There is no trace of the walls on the south west side of the Bailey, but their course is clearly detectable from the position of the roads, the breaks of slope, and line of property boundaries. Before the present Castle Farm was built a strip of rough ground is shown on the 1911 1:2500 O.S. Map clearly marking the slope of the front of the bank, surmounted by the wall above the ditch, which is now the lane into the northern Bailey. New street was formerly Ditch Street. If one continues the line of the track to the northern Bailey across the graveyard of the Baptist Chapel, one sees a number of gravestones leaning at drunken angles, having been set in the loose ground over the in-filled ditch. Equally the angle of gravestones along a line south west from the front of the chapel may indicate slip over the harder ground of the wall itself.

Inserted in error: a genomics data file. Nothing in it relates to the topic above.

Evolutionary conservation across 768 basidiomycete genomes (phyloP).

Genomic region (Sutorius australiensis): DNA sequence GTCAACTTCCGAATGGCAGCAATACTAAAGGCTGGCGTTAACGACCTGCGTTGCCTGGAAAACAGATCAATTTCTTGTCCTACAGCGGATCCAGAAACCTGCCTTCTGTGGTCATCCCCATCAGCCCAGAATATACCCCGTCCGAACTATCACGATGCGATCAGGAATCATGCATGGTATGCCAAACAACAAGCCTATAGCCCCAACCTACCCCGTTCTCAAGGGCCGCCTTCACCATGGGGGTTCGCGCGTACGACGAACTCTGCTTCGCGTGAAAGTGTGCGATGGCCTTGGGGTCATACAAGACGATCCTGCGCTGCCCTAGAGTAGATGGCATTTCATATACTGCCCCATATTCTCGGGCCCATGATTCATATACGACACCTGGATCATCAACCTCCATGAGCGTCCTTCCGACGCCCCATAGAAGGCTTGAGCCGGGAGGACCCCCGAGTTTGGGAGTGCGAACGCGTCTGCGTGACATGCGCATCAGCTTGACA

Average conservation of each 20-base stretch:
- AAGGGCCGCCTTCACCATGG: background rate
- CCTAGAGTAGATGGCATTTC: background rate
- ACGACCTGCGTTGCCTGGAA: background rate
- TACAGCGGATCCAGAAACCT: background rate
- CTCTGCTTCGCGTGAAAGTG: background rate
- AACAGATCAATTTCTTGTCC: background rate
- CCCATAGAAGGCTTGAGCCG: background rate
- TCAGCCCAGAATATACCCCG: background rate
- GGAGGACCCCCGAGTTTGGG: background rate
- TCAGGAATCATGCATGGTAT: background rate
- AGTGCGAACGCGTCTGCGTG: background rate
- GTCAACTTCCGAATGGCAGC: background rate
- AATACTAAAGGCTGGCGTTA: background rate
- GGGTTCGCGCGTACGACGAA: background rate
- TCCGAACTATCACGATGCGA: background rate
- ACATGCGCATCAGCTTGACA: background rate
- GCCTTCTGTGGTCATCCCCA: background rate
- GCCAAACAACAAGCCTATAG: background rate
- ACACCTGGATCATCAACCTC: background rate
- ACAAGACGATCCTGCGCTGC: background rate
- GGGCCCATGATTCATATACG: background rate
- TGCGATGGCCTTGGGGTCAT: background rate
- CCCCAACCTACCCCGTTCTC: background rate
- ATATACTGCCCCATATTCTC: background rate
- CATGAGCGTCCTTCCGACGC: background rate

There is the shell of a ruined rectangular building south west of the Baptist Chapel whose western gable end lies along the line of the town wall. It is built of the same stone as the town wall though narrower, and is probably a rebuild over town wall footings. Most of the older buildings and boundary walls in the Bailey are built of the same stone as the town wall and indicate extensive robbing of the mediaeval defences. The exact line of the town wall round to the junction with the town Gatehouse cannot be established without excavation but its general course is clear. The walls were still there in the mid eighteenth century and a lease of 1801 mentions a piece of land and old wall on the north side of 'Bailey Gate' adjoining 'the dwelling house of the said John Thomas called Boot and Shoe'. There is now a gentle slope down from nos. 2-4 New Street to the road surface and round to the 'Boot and Shoe' public house.